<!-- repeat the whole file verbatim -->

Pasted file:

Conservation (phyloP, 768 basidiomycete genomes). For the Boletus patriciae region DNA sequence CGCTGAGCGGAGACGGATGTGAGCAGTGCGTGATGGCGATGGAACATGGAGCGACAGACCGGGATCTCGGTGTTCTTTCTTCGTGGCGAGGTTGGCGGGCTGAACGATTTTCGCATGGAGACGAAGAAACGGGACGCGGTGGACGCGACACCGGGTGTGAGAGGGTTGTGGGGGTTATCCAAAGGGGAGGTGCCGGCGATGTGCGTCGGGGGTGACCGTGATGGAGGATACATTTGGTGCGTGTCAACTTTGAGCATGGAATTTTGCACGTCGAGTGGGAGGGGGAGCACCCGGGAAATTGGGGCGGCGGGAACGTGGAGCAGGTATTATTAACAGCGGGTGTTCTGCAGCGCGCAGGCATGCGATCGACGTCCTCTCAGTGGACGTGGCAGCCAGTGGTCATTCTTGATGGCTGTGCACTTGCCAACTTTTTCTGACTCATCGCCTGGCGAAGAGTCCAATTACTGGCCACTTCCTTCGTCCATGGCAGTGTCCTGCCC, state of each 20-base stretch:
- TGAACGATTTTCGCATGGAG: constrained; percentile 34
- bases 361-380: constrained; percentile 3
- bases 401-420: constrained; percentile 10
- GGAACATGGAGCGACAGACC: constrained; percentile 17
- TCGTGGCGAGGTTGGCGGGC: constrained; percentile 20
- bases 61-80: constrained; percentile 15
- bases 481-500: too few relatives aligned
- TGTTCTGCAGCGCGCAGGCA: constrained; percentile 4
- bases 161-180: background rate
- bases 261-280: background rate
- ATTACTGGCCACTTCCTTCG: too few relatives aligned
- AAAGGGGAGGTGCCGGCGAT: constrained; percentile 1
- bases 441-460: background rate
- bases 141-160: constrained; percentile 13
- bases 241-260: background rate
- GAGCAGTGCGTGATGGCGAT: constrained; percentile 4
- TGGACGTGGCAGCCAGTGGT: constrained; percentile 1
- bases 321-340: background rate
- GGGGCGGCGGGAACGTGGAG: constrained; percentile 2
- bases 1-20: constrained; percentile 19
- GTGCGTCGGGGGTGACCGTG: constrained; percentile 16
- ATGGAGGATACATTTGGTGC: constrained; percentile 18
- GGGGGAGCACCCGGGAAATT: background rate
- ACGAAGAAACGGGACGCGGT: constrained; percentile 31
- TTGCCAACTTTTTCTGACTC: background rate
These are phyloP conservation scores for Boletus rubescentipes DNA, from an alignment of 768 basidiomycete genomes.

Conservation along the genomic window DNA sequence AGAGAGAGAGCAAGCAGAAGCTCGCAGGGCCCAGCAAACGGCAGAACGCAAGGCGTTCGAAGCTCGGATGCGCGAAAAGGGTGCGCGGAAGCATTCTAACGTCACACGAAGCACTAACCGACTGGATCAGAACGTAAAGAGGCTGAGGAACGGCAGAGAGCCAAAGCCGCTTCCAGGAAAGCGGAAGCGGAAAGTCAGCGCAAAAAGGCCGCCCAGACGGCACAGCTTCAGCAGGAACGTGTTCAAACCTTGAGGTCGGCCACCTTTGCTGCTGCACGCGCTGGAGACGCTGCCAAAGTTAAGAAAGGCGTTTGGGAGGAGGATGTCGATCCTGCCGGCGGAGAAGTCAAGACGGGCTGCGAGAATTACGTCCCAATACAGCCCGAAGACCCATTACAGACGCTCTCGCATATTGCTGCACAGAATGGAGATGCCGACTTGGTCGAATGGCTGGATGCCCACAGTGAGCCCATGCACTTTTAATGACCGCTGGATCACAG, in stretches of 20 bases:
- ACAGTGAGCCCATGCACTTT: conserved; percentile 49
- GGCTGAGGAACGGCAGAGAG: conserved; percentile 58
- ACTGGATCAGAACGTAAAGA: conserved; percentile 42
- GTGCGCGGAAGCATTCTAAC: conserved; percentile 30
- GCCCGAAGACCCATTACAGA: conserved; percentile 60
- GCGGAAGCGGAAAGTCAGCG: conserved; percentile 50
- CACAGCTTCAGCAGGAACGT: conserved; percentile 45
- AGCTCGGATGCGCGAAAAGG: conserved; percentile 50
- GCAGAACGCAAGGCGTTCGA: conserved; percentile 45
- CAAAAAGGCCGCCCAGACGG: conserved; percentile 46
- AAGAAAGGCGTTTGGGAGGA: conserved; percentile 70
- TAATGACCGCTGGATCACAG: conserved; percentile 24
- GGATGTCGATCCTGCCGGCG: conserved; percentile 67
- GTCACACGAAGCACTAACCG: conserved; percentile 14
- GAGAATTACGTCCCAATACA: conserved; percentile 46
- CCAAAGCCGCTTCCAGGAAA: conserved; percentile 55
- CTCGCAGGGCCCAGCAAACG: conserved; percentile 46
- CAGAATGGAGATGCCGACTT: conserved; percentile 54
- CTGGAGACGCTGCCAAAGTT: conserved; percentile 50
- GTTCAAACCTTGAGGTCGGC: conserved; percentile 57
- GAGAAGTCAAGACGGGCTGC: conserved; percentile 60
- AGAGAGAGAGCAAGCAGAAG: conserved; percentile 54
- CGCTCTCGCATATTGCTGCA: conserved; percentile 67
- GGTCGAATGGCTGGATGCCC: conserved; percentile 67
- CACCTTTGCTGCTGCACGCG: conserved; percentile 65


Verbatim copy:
Conservation (phyloP, 768 basidiomycete genomes). For the Boletus patriciae region DNA sequence CGCTGAGCGGAGACGGATGTGAGCAGTGCGTGATGGCGATGGAACATGGAGCGACAGACCGGGATCTCGGTGTTCTTTCTTCGTGGCGAGGTTGGCGGGCTGAACGATTTTCGCATGGAGACGAAGAAACGGGACGCGGTGGACGCGACACCGGGTGTGAGAGGGTTGTGGGGGTTATCCAAAGGGGAGGTGCCGGCGATGTGCGTCGGGGGTGACCGTGATGGAGGATACATTTGGTGCGTGTCAACTTTGAGCATGGAATTTTGCACGTCGAGTGGGAGGGGGAGCACCCGGGAAATTGGGGCGGCGGGAACGTGGAGCAGGTATTATTAACAGCGGGTGTTCTGCAGCGCGCAGGCATGCGATCGACGTCCTCTCAGTGGACGTGGCAGCCAGTGGTCATTCTTGATGGCTGTGCACTTGCCAACTTTTTCTGACTCATCGCCTGGCGAAGAGTCCAATTACTGGCCACTTCCTTCGTCCATGGCAGTGTCCTGCCC, state of each 20-base stretch:
- TGAACGATTTTCGCATGGAG: constrained; percentile 34
- bases 361-380: constrained; percentile 3
- bases 401-420: constrained; percentile 10
- GGAACATGGAGCGACAGACC: constrained; percentile 17
- TCGTGGCGAGGTTGGCGGGC: constrained; percentile 20
- bases 61-80: constrained; percentile 15
- bases 481-500: too few relatives aligned
- TGTTCTGCAGCGCGCAGGCA: constrained; percentile 4
- bases 161-180: background rate
- bases 261-280: background rate
- ATTACTGGCCACTTCCTTCG: too few relatives aligned
- AAAGGGGAGGTGCCGGCGAT: constrained; percentile 1
- bases 441-460: background rate
- bases 141-160: constrained; percentile 13
- bases 241-260: background rate
- GAGCAGTGCGTGATGGCGAT: constrained; percentile 4
- TGGACGTGGCAGCCAGTGGT: constrained; percentile 1
- bases 321-340: background rate
- GGGGCGGCGGGAACGTGGAG: constrained; percentile 2
- bases 1-20: constrained; percentile 19
- GTGCGTCGGGGGTGACCGTG: constrained; percentile 16
- ATGGAGGATACATTTGGTGC: constrained; percentile 18
- GGGGGAGCACCCGGGAAATT: background rate
- ACGAAGAAACGGGACGCGGT: constrained; percentile 31
- TTGCCAACTTTTTCTGACTC: background rate
These are phyloP conservation scores for Boletus rubescentipes DNA, from an alignment of 768 basidiomycete genomes.

Conservation along the genomic window DNA sequence AGAGAGAGAGCAAGCAGAAGCTCGCAGGGCCCAGCAAACGGCAGAACGCAAGGCGTTCGAAGCTCGGATGCGCGAAAAGGGTGCGCGGAAGCATTCTAACGTCACACGAAGCACTAACCGACTGGATCAGAACGTAAAGAGGCTGAGGAACGGCAGAGAGCCAAAGCCGCTTCCAGGAAAGCGGAAGCGGAAAGTCAGCGCAAAAAGGCCGCCCAGACGGCACAGCTTCAGCAGGAACGTGTTCAAACCTTGAGGTCGGCCACCTTTGCTGCTGCACGCGCTGGAGACGCTGCCAAAGTTAAGAAAGGCGTTTGGGAGGAGGATGTCGATCCTGCCGGCGGAGAAGTCAAGACGGGCTGCGAGAATTACGTCCCAATACAGCCCGAAGACCCATTACAGACGCTCTCGCATATTGCTGCACAGAATGGAGATGCCGACTTGGTCGAATGGCTGGATGCCCACAGTGAGCCCATGCACTTTTAATGACCGCTGGATCACAG, in stretches of 20 bases:
- ACAGTGAGCCCATGCACTTT: conserved; percentile 49
- GGCTGAGGAACGGCAGAGAG: conserved; percentile 58
- ACTGGATCAGAACGTAAAGA: conserved; percentile 42
- GTGCGCGGAAGCATTCTAAC: conserved; percentile 30
- GCCCGAAGACCCATTACAGA: conserved; percentile 60
- GCGGAAGCGGAAAGTCAGCG: conserved; percentile 50
- CACAGCTTCAGCAGGAACGT: conserved; percentile 45
- AGCTCGGATGCGCGAAAAGG: conserved; percentile 50
- GCAGAACGCAAGGCGTTCGA: conserved; percentile 45
- CAAAAAGGCCGCCCAGACGG: conserved; percentile 46
- AAGAAAGGCGTTTGGGAGGA: conserved; percentile 70
- TAATGACCGCTGGATCACAG: conserved; percentile 24
- GGATGTCGATCCTGCCGGCG: conserved; percentile 67
- GTCACACGAAGCACTAACCG: conserved; percentile 14
- GAGAATTACGTCCCAATACA: conserved; percentile 46
- CCAAAGCCGCTTCCAGGAAA: conserved; percentile 55
- CTCGCAGGGCCCAGCAAACG: conserved; percentile 46
- CAGAATGGAGATGCCGACTT: conserved; percentile 54
- CTGGAGACGCTGCCAAAGTT: conserved; percentile 50
- GTTCAAACCTTGAGGTCGGC: conserved; percentile 57
- GAGAAGTCAAGACGGGCTGC: conserved; percentile 60
- AGAGAGAGAGCAAGCAGAAG: conserved; percentile 54
- CGCTCTCGCATATTGCTGCA: conserved; percentile 67
- GGTCGAATGGCTGGATGCCC: conserved; percentile 67
- CACCTTTGCTGCTGCACGCG: conserved; percentile 65